Words matter in Hong Kong – perhaps more than human rights

0

Sometimes it’s the little things that give you away. One of the Chief Executive’s recent announcements of new measures to control Covid was: “every measure we introduce now has been undertaken in other jurisdictions, including some places and countries that are very proud of their human rights, their democracy, etc. to.”

Now, it might be unfair to infer that Carrie Lam now realizes that Hong Kong is no longer a place very proud of its “human rights, democracy, etc.” This is, after all, not the line our leaders have pushed to the foreign press, which is regularly chastised for suggesting that things have changed over the past year.

Hong Kong Chief Executive Carrie Lam meets the press on February 8, 2021 to announce the new Covid-19 social distancing rules. Photo: GovHK.

What struck me, however, was this little bit at the end: “and so on”. This is not how you conclude a list of things that are important to you.

Lam would not, for example, list the purposes of mandatory national security education as being to instill “patriotism, respect for the law, etc.” “. That would be disrespectfully flippant.

The United States Declaration of Independence does not begin with the rights to “life, liberty, and the pursuit of happiness, etc.” “. The pope would not urge priests to strive for “poverty, chastity, obedience, etc.”

It’s an ending for things you don’t take very seriously, or even believe in at all. Donald Trump, for example, believes that in the last US presidential election, Joe Biden hacked voting machines, Mike Pence neglected his duty, millions of votes were fraudulent, etc.

That works.

A photo taken in late January shows Hong Kongers wearing face masks on the street in Central. Photo: GovHK.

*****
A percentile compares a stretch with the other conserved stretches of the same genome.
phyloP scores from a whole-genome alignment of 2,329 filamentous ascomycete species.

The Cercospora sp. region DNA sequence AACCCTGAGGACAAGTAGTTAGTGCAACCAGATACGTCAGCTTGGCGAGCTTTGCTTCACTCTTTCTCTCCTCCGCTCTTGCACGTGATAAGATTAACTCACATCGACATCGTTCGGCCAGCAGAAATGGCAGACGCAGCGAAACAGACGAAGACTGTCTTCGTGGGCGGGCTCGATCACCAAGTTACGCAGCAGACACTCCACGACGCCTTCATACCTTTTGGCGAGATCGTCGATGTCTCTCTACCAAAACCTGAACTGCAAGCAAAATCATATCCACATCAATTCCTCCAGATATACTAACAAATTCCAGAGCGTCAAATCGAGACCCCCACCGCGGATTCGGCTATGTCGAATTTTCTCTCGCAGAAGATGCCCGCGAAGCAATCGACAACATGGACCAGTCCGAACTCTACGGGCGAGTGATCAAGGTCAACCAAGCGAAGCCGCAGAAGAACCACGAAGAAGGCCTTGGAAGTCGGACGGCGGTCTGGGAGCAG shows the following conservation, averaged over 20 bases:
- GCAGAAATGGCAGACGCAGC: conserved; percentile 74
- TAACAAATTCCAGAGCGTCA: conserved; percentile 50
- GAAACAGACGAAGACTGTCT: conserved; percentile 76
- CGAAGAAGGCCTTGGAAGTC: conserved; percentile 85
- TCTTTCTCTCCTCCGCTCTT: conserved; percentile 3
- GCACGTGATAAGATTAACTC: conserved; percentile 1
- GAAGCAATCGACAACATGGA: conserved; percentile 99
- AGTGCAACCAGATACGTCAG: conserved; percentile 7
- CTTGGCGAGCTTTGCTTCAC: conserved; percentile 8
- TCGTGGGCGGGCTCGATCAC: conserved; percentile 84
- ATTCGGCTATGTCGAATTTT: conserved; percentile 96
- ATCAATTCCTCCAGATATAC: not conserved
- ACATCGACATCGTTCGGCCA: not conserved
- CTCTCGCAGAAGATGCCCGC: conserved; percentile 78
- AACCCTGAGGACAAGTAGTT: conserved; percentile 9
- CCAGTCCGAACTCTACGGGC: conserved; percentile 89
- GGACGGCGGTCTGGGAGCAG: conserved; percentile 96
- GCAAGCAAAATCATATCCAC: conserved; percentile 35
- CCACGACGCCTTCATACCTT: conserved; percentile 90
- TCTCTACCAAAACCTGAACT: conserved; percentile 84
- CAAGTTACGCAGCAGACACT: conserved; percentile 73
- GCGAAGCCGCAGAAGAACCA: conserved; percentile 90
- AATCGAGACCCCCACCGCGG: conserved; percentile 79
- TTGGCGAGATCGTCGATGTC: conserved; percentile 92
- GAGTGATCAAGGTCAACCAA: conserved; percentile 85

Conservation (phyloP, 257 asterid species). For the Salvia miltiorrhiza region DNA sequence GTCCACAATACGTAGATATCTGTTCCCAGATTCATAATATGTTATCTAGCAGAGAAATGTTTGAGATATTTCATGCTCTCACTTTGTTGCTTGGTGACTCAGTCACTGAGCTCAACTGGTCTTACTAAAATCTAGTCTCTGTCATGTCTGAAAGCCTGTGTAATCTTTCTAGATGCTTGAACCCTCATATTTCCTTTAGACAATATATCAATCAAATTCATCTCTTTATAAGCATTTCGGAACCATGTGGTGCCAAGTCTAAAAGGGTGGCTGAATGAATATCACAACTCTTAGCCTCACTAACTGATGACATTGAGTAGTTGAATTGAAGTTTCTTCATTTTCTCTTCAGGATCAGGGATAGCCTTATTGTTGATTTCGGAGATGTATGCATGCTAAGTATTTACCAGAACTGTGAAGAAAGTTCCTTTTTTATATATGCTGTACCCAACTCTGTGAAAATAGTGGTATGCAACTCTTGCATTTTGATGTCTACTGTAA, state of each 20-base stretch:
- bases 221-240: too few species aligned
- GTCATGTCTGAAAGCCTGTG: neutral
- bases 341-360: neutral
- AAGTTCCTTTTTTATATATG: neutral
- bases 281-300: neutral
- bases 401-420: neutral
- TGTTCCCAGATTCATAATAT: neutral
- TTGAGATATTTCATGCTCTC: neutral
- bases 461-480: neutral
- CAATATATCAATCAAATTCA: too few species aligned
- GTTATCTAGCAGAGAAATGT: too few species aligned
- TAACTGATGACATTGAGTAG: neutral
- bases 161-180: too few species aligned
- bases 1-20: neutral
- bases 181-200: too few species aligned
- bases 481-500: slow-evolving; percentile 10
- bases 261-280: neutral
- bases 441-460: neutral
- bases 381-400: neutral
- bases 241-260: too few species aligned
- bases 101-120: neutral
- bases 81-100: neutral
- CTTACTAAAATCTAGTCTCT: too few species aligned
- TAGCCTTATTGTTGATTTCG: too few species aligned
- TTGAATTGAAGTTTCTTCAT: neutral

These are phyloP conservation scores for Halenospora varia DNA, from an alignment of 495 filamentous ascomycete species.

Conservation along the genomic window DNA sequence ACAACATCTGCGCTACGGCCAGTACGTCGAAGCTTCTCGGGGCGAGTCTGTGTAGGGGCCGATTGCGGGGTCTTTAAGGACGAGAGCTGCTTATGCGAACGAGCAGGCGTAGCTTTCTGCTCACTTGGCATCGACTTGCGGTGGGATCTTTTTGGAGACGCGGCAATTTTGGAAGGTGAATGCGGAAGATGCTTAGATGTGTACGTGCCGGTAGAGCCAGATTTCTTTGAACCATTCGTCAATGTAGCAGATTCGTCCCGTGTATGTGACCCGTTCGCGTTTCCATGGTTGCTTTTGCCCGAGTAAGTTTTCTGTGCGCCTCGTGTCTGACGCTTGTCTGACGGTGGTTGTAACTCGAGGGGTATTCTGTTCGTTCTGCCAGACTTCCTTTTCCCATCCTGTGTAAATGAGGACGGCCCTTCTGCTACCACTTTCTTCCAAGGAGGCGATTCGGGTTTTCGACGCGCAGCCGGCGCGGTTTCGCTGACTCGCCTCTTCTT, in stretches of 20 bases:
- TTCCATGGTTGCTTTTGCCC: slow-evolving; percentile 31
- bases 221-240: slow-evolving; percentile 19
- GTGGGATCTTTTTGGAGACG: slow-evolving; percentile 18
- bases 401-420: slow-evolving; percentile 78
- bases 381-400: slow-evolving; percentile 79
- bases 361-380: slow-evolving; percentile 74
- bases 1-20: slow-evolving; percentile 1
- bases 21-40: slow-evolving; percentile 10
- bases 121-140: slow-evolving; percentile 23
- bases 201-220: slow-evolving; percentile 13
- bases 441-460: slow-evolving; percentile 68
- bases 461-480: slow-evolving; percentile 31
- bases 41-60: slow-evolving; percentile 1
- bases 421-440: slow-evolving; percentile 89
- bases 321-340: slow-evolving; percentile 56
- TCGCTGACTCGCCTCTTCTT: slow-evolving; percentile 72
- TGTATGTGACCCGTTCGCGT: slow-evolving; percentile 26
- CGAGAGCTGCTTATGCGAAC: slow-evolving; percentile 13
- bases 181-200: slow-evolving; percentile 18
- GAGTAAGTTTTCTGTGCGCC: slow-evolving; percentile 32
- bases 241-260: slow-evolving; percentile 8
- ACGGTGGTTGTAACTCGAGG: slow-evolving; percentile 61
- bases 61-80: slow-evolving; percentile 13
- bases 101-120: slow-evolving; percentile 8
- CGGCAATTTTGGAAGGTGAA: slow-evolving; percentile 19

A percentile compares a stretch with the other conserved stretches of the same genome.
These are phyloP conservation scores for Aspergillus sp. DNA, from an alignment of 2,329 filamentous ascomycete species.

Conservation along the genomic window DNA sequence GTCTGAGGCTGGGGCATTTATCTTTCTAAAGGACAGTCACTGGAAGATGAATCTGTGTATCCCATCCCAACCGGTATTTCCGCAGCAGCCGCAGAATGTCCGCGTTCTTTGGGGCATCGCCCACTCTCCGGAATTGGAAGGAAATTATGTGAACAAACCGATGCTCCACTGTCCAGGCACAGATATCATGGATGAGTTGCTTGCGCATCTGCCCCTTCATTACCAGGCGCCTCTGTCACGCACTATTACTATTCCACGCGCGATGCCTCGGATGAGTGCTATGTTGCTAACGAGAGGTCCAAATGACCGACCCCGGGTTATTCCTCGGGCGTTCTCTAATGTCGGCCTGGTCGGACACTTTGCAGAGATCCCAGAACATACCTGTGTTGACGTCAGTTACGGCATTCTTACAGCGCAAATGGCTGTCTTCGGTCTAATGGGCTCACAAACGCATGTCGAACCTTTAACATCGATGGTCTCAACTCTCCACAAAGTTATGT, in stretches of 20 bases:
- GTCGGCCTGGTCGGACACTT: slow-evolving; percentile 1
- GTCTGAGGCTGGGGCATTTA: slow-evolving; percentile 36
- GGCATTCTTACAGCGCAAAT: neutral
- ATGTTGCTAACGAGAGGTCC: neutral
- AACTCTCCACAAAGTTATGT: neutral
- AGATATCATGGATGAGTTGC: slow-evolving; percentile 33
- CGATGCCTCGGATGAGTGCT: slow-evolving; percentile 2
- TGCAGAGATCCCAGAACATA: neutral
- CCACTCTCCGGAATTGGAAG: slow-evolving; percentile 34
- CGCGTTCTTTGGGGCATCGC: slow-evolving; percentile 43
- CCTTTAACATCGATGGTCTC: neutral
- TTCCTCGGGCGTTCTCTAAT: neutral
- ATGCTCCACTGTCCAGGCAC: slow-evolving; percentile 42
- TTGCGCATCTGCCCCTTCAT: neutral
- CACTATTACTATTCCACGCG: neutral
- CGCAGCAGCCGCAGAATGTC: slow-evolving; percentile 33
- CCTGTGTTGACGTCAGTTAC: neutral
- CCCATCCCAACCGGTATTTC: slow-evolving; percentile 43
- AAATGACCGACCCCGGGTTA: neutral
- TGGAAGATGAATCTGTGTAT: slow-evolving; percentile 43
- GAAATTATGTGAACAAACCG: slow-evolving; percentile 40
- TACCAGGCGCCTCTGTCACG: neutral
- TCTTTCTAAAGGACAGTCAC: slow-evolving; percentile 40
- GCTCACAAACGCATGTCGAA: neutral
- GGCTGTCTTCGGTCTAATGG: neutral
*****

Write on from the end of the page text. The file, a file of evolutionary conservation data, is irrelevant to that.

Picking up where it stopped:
This is not a criticism of the government’s latest anti-Covid measures. After wasting the long months when cases occurred only in isolated numbers or not at all, we now have to undertake a frantic effort to get the elderly vaccinated. In the meantime, there are no good choices.

What bothers me is knowing that human rights in Hong Kong – we have already given up on democracy – are in the hands of people who know little and care less about what they mean and what they require.

Which brings me to my esteemed former employer, Hong Kong Baptist University (HKBU). So far, it must be said, the HKBU has avoided the worst excesses of the territory-wide repression against student representative bodies.

It has a long tradition — rooted, I suspect, in its origins as a religiously-leaning post-secondary college — of paying a little more respect and concern to the needs of undergraduate students than other local institutions.

Elsewhere, teaching is seen as an irritating distraction from the true function of universities, which is to produce research that stimulates staff perspectives and pushes the university to the top of rankings… which, for all their claims, do not measure up nothing else.

Hong Kong Baptist University. Photo: GovHK.

However, Baptist University still has a student union and therefore still has a student newspaper, or had one until January. This publication is or was called Jumbo – a play on the Cantonese name of the university, which is jumwui.

The latest edition, according to former assignments editor Alex Chan, caused problems with the university, which told editors it had received complaints about it from “people outside the college.” school”. Unfortunately, the university has not been open about who or what these people were, an interesting question.